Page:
|The mantra of recovering addicts/alcoholics is |
"One day at a time."
And that must also be the mantra of the loved ones.
Over the last few weeks Gail has been serializing this little book based on our experiences with our addicted son. The title of the series was "Help for the Loved Ones of Addicts and Alcoholics."
She ask that I add a few observations on what has transpired since the book was first printed.
Our son, Brin, began his recovery about eight years ago. Approximately the same time I gave the talk in church, which was the genesis of the book. Gail's inspiration and effort transformed the words into The Best Help --- with his permission.
He was in complete recovery for about seven years. Then he relapsed and was in that state of relapse for a few months. He is in recovery once again and has been for several months.
We had learned relapse is often a part of the process of most addicts as they are in recovery. Consequently we were not complete surprised but we were, of course, terribly disappointed. However, as a result of the tools we had acquired we were once again able to leave our son's decisions in his own hands, and of course in the hands of the Lord.
The mantra of recovering addicts/alcoholics is "One day at a time."
We realized just how true this was when we were in an AA meeting with Brin a few years ago when one of the visitors shared the following:
"I have been clean and sober for 53 years; give me another day."
This must also be the mantra of the loved ones.
The yellow book is obviously about addicts and loved ones, but ultimately about agency and accountability. That is the agency and accountability of everyone, each of us and all of our loved ones. Here is that redundancy again. . .We must not, we can not take that away.
Not surprisingly, not everyone agrees with the "no help" concept and we've had some interesting discussions with others. We still attend a family support group. We still learn and hopefully we are also able to help others from our experience.
It is very easy to become addicted to your addict!
What these groups teach us is that we must take care of ourselves and not get caught up in the madness that is addiction. We have learned we can't cure our loved ones addiction, we can only control ourselves.
One subject which recurs from time to time is the story of the "prodigal son" in The New Testament. The conclusion we draw from that parable is that the son made the decision to change his life. In Luke 15:71-18 "And when he came to himself he said, I will arise and go to my father..."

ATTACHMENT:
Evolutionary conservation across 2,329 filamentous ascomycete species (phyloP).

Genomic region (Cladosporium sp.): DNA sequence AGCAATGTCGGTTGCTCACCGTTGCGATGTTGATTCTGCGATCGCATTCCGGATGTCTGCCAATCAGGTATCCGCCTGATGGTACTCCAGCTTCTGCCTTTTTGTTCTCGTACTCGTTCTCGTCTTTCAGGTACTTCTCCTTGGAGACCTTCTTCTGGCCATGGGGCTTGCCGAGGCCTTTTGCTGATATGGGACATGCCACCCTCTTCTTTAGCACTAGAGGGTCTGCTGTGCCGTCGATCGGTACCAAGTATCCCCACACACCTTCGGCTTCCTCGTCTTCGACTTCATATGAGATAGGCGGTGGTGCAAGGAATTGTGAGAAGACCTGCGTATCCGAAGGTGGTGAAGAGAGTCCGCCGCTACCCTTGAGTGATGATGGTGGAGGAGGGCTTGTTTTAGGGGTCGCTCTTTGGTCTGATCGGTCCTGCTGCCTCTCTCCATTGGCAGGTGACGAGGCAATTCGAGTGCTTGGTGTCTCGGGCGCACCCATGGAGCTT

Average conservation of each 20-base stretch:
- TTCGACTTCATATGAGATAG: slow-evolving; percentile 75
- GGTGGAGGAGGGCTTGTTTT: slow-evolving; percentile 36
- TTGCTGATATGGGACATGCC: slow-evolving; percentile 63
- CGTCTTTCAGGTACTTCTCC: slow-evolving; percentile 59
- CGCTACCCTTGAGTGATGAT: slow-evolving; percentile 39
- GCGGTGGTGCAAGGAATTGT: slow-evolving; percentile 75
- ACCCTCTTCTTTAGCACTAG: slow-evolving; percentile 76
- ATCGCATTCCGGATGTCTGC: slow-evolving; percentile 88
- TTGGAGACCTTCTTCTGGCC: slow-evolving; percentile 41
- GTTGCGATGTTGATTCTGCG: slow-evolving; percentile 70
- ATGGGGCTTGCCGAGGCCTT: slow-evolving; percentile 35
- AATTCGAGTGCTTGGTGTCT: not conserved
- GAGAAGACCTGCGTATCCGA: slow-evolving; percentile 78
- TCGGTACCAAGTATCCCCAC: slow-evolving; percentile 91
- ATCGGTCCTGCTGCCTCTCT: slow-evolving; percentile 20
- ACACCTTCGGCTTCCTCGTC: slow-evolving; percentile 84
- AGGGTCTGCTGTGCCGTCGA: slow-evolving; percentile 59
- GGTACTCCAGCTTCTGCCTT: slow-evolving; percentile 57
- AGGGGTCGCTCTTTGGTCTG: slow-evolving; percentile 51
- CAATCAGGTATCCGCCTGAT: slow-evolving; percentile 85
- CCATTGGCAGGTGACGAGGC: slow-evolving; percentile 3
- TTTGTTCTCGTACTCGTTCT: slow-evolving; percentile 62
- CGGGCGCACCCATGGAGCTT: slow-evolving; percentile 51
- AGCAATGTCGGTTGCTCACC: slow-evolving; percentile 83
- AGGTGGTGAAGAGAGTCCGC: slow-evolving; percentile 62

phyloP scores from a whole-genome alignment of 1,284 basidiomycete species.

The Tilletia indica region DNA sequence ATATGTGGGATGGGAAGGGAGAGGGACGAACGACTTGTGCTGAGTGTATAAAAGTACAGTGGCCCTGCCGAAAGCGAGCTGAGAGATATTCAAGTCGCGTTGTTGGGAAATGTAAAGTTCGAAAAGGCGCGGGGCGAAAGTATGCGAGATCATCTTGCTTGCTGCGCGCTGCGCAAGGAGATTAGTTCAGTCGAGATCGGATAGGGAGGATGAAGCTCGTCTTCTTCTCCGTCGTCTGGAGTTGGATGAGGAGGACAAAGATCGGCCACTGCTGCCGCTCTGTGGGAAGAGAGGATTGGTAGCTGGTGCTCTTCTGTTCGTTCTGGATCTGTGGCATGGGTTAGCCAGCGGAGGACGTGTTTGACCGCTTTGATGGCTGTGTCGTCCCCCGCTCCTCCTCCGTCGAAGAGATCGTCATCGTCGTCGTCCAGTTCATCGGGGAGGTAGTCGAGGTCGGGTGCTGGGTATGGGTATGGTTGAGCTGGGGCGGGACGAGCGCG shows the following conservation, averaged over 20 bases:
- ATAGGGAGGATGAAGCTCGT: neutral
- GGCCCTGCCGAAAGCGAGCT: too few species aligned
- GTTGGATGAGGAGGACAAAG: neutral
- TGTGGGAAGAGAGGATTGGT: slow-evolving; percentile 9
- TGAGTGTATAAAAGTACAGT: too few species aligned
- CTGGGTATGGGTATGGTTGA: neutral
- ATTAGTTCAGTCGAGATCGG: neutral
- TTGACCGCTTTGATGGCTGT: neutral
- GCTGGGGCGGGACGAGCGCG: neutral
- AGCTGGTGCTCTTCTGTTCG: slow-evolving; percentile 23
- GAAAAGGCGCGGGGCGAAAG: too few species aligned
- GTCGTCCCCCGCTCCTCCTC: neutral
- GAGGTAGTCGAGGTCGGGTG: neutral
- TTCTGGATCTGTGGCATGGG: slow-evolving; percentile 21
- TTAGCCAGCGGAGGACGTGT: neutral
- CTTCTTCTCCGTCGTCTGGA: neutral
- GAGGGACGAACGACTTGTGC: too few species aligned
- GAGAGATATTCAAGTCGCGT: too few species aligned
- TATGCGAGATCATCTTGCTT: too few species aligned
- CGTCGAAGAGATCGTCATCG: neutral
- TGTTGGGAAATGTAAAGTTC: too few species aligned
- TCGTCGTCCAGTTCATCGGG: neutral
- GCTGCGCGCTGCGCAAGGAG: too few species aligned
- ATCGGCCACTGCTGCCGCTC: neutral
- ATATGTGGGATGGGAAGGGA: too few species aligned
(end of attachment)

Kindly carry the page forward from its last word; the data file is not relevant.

Read Luke 15:11-32 to get the entire context of the parable. You will note the father did not go after his son; he had to wait until the son was prepared to make the change in his life.
What a hard decision that was for him and what a hard decision that was for us.
But it was the decision we had to make for our son. His life. His agency.
A couple of other things we have learned which I will share.
When we first watched our son begin his recovery process we expected that as soon as he quit using drugs, the son we knew before would immediately and miraculously reappear.
It didn't happen!
We discovered that years of addictive thought and behavior becomes a part of their persona. And it takes a long time, even years, for those traits to change to a more rational thought process.
The good news is it can happen!
Another major issue to be addressed is the loss of trust that has taken place. We have often been asked, "Will I ever regain trust in my loved one? or "How long before I will trust my Loved one?" The answer to those questions is "Yes. It can happen. But it will take a long time." I will tell you when we knew he had regained our trust. One day he had to use a credit card to make a purchase and, not having a card himself, he called and asked if he could use ours. And we could say, yes!
There is hope for our addicted love one. When they are ready to change. And there is peace for us when we turn them over to our Heavenly Father and seek that peace.
There are many more things I could say, and probably will be sorry when they come to mind after I have wrapped this up. But here is one more very important thing:
When your loved one finally makes the decision to clean up and takes the necessary steps to successfully do so, it is important to remember that they own that success. As we repeatedly stressed, they made their own choice to use.And then they made the choice, and put in the hard work, to overcome it.
They are accountable for the extraordinary effort it takes for them to succeed. And . . .
the success is theirs.
May the Lord bless you and your family.
1. If you missed the beginning of this series, or if you want to share it with someone, you can go back to the beginning. "Help for Loved Ones of Addicts and Alcoholics" began on January 31, 2014. The first few posts were weekly but quickly went to Wednesdays, Thursdays, and Fridays when we decided it wasn't fair to "string" them out if they were helpful to you.
Older posts on April 20 and 24, 2012 also "introduce" the yellow book.
2. I, Gail, will say my final good-by to you on Friday.